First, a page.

From January, 2017

Why Are Women Leaving the Workforce?

The labor force participation rate for women grew greatly between 1975 and 2000 to a point where 59.9% of women 16 and older were participating.  During the ten years that followed, the rate fell by 1.3% to 58.6% in 2010.  Not a substantial drop but in the five years that followed, the rate had dropped an additional 1.9% to 56.7% in 2015.  Why are U.S. women leaving the workforce?

One obvious reason participation rates are declining is the increasing amount of baby boomers leaving the workforce.  Their departure however does not explain the whole decline.  Many women are leaving due to an inability to balance their work life with their home life.  A 2014 poll of nonworking adults showed that 61% of women aged 25 to 54 were not working due to family responsibilities while only 37% of men provided the same answer.  For many women in the U.S., 12 weeks of maternity leave is not long enough and the rising costs of child care increase the attractiveness of quitting work life and transitioning to home life. 

While numbers continue to decline in the U.S., they continue to increase in most European countries including Japan and Canada.  One reason is that  family policies in the U.S. are not as friendly as in some European countries.  Yes, twelve weeks of maternity leave may sound lengthy but England, for example, provides maternity leave for up to one year and in many cases it is fully paid.  They also offer protection for part-time workers.  According to a study by Francine Blau and Lawrence Kuhn of Cornell, if the United States had the same policies in place for mothers provided by European countries, the labor force participation rate would have been seven percentage points higher by 2010.  Though the European policies have their pros they have their cons as well.  These policies which support working mothers also burden their economies.  Between 20 to 40 percent of jobs in the Eurozone held by women are part time and a study by Blau and Kuhn found that women in Europe were half as likely as men to be managers while in the U.S. men and women were equally likely.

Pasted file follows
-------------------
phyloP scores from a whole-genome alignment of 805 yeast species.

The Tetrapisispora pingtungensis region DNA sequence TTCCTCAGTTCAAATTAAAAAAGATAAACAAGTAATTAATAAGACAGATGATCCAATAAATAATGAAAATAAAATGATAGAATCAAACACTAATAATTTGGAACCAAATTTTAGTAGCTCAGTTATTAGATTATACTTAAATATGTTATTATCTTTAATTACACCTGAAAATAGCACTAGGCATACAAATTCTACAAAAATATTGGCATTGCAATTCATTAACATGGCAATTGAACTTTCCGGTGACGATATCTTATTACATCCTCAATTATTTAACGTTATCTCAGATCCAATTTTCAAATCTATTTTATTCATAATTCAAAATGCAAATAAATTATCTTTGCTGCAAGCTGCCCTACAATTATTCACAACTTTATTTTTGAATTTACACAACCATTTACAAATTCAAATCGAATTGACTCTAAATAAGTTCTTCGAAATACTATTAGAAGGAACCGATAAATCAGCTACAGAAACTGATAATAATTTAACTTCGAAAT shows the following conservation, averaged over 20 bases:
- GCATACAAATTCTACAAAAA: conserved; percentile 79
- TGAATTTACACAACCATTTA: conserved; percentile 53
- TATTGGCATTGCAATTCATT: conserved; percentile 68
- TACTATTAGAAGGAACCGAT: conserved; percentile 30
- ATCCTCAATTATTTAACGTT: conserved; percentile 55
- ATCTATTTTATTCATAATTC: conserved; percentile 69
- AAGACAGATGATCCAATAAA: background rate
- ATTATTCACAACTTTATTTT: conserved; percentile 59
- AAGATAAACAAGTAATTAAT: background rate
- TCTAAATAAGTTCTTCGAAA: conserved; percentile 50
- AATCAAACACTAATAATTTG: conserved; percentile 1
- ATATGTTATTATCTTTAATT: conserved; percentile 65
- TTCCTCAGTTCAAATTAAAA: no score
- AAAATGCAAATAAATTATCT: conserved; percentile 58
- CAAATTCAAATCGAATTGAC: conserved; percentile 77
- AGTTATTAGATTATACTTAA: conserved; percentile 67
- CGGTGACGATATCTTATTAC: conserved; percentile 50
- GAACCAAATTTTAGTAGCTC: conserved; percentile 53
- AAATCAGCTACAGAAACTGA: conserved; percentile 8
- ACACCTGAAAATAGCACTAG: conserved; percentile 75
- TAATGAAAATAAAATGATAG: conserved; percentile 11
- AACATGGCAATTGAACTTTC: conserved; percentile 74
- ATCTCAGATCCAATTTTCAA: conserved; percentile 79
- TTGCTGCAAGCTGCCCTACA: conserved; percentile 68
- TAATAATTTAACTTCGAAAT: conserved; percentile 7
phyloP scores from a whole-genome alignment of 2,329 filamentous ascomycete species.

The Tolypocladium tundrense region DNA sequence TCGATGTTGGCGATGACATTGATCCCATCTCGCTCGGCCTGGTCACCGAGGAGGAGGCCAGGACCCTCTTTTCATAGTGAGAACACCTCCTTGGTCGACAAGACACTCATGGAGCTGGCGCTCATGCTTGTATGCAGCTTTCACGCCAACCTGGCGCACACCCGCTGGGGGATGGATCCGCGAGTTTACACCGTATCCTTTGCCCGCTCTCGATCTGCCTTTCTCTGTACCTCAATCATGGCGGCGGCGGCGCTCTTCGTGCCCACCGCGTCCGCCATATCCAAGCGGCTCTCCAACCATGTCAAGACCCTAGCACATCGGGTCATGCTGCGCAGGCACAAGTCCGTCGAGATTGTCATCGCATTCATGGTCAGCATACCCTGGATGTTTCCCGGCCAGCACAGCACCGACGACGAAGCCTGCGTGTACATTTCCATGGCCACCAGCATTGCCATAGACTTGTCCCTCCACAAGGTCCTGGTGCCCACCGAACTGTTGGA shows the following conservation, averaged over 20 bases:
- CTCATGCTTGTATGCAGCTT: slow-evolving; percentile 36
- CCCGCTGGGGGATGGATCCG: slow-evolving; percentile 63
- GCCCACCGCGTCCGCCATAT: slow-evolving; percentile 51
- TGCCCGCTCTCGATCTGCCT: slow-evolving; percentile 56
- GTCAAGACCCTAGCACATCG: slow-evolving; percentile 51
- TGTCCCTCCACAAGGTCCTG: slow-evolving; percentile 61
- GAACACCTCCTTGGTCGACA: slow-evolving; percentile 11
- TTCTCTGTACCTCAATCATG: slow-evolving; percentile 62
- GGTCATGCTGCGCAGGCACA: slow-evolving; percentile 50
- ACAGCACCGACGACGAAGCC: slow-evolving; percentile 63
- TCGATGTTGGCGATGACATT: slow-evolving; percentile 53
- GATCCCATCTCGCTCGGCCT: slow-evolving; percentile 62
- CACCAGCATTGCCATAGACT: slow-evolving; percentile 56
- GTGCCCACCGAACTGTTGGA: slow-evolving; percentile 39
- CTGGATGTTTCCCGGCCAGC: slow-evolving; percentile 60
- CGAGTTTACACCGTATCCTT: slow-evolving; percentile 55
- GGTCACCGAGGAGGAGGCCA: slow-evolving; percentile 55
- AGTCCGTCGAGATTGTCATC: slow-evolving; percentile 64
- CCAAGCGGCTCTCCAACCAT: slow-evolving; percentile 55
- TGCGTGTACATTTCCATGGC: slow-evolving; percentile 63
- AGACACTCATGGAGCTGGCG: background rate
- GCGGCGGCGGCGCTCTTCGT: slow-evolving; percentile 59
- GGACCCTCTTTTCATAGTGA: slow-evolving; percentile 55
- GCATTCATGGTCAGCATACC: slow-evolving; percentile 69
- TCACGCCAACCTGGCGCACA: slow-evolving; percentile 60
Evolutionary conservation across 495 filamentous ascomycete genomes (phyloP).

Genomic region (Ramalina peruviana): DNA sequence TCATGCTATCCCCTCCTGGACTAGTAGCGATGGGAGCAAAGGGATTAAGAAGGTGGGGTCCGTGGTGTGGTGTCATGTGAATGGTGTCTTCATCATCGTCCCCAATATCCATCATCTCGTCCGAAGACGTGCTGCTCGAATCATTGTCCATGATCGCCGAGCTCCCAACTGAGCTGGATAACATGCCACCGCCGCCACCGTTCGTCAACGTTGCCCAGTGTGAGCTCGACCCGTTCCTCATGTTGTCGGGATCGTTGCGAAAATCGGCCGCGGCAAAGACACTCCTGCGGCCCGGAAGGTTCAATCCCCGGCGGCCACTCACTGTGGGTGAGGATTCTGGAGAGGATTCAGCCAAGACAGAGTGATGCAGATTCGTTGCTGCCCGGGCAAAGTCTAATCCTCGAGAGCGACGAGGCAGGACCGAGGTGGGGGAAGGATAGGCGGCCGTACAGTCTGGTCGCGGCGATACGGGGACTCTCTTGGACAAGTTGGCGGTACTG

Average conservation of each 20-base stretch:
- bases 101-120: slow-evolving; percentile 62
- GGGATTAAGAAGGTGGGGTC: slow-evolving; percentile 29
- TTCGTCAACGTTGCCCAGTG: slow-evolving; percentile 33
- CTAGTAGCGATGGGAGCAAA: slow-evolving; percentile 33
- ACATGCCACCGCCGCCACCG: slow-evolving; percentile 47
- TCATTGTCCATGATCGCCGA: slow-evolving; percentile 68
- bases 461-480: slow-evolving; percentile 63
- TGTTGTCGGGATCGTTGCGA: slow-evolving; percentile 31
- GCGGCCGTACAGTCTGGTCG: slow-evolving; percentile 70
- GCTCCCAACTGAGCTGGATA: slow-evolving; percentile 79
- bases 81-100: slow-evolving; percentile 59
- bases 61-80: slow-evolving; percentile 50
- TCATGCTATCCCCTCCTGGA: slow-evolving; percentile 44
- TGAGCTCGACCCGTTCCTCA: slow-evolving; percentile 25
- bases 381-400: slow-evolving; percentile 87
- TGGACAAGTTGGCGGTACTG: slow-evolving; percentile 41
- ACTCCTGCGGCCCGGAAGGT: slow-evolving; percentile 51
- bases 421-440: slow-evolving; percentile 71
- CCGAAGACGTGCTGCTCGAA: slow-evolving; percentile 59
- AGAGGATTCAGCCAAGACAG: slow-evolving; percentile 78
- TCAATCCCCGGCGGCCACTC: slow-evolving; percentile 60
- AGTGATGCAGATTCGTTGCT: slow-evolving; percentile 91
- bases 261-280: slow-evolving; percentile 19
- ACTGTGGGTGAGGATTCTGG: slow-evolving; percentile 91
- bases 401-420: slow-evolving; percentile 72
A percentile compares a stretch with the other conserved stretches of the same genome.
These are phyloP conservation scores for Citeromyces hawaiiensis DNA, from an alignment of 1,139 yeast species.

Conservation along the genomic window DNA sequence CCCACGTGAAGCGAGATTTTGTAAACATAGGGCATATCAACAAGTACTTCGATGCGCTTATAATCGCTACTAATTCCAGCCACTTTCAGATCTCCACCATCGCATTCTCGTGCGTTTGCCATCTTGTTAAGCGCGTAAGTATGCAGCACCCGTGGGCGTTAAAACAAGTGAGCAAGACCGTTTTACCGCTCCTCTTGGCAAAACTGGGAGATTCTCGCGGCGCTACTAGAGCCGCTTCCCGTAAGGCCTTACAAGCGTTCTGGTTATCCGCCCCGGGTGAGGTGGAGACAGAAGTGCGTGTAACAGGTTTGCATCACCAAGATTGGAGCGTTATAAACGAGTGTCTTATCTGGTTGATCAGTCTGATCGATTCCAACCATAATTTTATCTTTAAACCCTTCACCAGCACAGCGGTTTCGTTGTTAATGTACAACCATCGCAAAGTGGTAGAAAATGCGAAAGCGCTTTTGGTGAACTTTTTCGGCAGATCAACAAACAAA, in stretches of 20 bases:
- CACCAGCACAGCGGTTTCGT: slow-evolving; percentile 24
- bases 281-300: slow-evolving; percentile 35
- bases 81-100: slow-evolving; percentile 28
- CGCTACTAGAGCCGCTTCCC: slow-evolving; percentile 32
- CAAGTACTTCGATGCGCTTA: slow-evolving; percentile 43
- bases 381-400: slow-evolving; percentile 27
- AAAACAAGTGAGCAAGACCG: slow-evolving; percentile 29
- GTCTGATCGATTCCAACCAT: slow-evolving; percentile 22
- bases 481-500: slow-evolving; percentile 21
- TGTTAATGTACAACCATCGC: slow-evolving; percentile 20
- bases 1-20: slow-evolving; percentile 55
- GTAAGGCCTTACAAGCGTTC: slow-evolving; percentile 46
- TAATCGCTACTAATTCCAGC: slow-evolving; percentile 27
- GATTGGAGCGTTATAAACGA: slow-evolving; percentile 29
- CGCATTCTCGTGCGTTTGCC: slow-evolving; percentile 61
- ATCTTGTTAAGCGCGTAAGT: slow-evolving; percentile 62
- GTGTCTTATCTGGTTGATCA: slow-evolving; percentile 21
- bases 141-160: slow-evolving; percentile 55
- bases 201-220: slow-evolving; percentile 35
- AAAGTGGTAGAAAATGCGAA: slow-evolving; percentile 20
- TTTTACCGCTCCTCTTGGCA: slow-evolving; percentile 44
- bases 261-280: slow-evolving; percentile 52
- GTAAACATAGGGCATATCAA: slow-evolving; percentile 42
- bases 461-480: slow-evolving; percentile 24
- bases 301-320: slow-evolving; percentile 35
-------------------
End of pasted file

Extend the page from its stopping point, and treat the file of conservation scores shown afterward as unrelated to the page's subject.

Many women who wish to return to the workforce are willing provided that their family life is not too disrupted in the form of relocation, long commutes or working irregular hours.  This applies only to women with families.  Women without children, like men, are more inclined to accept these inconveniences. 

Many women are taking time off of work to raise their children but seek to return to the workforce once their children enter school.  Their primary concern is of course how hirable they are after spending significant time away from the workforce.  A woman with multiple children could conceivably be a non-working parent for seven years or more.  Studies have shown that biases are indeed exercised towards individuals who have been unemployed for lengthy periods of time.  So in this instance moms may be ultimately punished for having a family.

And yet one poll found that non-working women are not nearly as desperate to return to work as non-working men.  In many instances, their lives improve in key categories whereas a man’s lifestyle tends to suffer during periods of unemployment.

Women want to succeed and be viewed as equals to men in the workplace and yet for mothers the best way to achieve this equality is to perhaps not pursue the path of motherhood at all.  They have a choice; a career or being the world’s greatest mom, and the statistics above might suggest praise from their child is more valuable than praise from their boss.

Four Fears of Video Interviewing.